Tonight was the exception to all of those things. The crowd. The weather. 95 degrees and 80% humidity at 9pm is not my idea of fun outdoor weather. But we get three notes into it and none of that matters. Tears were streaming down my face and onto my neck by the third song. The hair on my arms and neck stood straight up for most of the night.

In conversation and in writing, I start a multitude of sentences with the phrase "I feel..." And many is the time I’ve been mistaken. I haven’t really felt in a long time. But I felt tonight. And amidst the emotion that made its way to the surface, I wondered where these long lost friends – true raw emotion and feeling – had disappeared to.

I sat there, too mesmerized to even make a sound. Singing along in my mind; knowing every word. Feeling every word. I can’t do the description justice with mere words.

As if it were yesterday, I see myself and some friends sitting in a bar. Upstairs. In a different country on a different continent. And here’s what blows me away.... it was 21 years ago. This album is playing. I close my eyes and I am there. The bar is gone and some of the people who were there with me are gone. And I miss her.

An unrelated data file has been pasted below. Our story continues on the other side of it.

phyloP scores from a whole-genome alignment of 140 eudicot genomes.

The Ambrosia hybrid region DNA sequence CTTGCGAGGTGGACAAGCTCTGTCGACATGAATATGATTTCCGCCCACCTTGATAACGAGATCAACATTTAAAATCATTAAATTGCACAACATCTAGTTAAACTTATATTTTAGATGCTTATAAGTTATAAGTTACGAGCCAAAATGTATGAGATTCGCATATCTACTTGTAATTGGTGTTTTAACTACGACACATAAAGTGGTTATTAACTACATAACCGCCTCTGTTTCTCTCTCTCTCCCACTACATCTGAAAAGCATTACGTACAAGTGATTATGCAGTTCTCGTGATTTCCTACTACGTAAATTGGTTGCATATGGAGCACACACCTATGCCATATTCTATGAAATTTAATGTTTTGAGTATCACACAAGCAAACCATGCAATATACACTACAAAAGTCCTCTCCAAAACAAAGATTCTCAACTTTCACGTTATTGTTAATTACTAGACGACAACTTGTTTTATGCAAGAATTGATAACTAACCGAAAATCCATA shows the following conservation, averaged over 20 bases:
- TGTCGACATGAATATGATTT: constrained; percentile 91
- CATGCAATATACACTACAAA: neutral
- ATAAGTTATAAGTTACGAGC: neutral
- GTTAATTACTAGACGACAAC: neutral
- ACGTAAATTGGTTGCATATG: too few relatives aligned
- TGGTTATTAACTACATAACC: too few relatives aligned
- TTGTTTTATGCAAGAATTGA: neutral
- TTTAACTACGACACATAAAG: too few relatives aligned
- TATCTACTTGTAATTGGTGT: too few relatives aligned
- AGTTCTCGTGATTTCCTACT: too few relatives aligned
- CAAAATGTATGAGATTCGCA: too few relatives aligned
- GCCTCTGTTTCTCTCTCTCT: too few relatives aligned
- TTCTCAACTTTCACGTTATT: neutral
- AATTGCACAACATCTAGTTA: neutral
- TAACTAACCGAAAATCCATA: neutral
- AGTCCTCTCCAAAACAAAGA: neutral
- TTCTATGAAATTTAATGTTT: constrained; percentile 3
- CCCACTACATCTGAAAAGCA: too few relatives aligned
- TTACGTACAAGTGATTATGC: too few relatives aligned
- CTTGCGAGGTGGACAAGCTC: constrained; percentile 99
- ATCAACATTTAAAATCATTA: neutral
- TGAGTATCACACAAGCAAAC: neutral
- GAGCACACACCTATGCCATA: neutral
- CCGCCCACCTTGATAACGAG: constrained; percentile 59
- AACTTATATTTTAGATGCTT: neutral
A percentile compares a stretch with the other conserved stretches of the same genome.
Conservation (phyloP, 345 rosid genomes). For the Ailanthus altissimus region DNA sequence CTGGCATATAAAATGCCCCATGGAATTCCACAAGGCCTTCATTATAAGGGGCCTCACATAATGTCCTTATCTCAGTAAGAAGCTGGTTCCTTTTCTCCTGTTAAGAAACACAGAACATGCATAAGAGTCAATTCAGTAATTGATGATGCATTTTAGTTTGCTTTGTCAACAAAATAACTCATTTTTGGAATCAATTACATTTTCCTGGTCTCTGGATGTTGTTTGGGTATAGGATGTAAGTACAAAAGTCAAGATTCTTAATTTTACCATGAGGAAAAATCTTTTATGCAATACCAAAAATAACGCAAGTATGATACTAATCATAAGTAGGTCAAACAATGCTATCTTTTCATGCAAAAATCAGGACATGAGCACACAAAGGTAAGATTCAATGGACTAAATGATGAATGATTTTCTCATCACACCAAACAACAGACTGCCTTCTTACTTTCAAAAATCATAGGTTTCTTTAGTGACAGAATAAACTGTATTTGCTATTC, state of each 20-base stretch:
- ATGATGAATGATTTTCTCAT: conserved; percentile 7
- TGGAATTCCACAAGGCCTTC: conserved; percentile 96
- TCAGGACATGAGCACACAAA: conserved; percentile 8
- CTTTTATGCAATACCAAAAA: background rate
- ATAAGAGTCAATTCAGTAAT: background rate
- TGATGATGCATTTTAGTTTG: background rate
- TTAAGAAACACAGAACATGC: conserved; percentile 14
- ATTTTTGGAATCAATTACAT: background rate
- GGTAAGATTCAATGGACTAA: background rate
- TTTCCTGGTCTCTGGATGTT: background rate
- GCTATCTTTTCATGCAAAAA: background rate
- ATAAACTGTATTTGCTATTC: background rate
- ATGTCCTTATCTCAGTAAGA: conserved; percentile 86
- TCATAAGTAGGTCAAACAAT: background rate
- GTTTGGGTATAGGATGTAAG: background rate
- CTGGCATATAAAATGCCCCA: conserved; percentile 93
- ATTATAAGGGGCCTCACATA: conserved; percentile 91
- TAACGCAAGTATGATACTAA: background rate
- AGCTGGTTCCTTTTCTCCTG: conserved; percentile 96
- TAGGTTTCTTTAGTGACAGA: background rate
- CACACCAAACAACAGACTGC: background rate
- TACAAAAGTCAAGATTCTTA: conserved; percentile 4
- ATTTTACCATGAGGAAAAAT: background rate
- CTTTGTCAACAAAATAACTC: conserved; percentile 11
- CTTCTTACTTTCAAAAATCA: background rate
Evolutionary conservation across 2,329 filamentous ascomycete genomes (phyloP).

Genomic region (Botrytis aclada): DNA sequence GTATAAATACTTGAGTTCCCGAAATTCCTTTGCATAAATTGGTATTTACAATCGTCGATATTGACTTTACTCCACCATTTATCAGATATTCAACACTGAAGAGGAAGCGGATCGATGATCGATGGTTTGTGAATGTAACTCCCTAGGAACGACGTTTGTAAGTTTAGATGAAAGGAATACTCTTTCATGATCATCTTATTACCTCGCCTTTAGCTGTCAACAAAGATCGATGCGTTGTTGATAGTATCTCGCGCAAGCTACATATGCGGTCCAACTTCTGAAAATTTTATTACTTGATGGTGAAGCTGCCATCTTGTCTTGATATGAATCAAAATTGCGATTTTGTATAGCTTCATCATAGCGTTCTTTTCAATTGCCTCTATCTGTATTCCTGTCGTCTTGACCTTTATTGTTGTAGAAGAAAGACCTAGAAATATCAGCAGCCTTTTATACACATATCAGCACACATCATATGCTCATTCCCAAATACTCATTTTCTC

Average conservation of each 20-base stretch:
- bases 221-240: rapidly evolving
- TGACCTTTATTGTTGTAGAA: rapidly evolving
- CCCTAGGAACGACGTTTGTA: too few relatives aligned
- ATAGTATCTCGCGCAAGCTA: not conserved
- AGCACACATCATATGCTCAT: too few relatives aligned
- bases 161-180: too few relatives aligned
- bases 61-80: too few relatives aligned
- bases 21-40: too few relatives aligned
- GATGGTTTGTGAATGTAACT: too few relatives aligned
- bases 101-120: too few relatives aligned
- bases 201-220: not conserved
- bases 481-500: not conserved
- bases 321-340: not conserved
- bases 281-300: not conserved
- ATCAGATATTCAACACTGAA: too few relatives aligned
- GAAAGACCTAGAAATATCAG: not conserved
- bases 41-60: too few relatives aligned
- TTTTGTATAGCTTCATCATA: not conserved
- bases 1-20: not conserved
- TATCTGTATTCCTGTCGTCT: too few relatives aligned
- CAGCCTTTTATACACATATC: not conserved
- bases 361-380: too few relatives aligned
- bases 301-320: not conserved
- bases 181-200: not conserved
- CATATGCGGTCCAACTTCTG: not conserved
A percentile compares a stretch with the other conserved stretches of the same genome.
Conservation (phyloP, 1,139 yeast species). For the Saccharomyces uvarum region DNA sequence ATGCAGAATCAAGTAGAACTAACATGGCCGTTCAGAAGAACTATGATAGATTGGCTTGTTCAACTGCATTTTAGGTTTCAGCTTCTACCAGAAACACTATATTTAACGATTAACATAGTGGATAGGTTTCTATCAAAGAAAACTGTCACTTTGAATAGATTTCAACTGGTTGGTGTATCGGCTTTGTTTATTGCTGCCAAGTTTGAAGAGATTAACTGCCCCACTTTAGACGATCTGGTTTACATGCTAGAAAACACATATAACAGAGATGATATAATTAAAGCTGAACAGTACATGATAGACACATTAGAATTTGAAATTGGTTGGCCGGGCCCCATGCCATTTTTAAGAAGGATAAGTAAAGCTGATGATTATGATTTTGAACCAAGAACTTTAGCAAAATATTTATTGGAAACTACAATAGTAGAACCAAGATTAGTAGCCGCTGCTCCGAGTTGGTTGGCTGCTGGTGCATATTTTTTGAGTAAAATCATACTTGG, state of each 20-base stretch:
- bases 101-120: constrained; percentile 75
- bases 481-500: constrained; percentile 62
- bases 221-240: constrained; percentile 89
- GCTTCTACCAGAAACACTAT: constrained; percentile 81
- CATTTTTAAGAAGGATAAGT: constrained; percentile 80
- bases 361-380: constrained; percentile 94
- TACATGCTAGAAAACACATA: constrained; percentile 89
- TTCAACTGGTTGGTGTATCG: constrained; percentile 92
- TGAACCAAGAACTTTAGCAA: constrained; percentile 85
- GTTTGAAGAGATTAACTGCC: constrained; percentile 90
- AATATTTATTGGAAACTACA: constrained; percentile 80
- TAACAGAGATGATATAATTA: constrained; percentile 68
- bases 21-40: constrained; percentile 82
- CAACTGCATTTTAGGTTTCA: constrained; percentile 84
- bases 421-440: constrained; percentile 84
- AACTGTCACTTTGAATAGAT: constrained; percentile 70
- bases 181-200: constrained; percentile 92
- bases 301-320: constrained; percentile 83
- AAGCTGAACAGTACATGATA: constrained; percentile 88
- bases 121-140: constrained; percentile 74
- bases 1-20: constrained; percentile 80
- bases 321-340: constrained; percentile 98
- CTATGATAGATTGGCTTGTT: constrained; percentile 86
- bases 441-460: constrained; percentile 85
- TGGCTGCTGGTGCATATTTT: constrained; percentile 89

A Gift

They met for dinner in a fish restaurant in one of those new open-air specialty shopping areas. Several hundred other people seemed to have the same idea because the parking lot was packed. After circling the parking lot twice, she was lucky to find someone leaving and ended up with a spot that was virtually at the front door.

She’d noticed his car parked across the lot in front of a women’s shoe store and a Pier 1.

He was already seated at a table and she joined him, smiling. She was happy to see him. She slid into the booth across from him. "Hello."

"Hello. It’s nice to see you." His eyes took their time taking her in.

"You, too. Have you been here long?"

"Not really. I had to make a stop in the area, and I was a little early." He sipped his drink and she gave her drink order to the waiter. She was feeling a little anxious and knew the wine would soothe her. She chatted about her day, about traffic, about the dream she had last night. Actually she babbled like a brook. She knew she was going on and on but finally got a handle on it when the glass of wine appeared before her.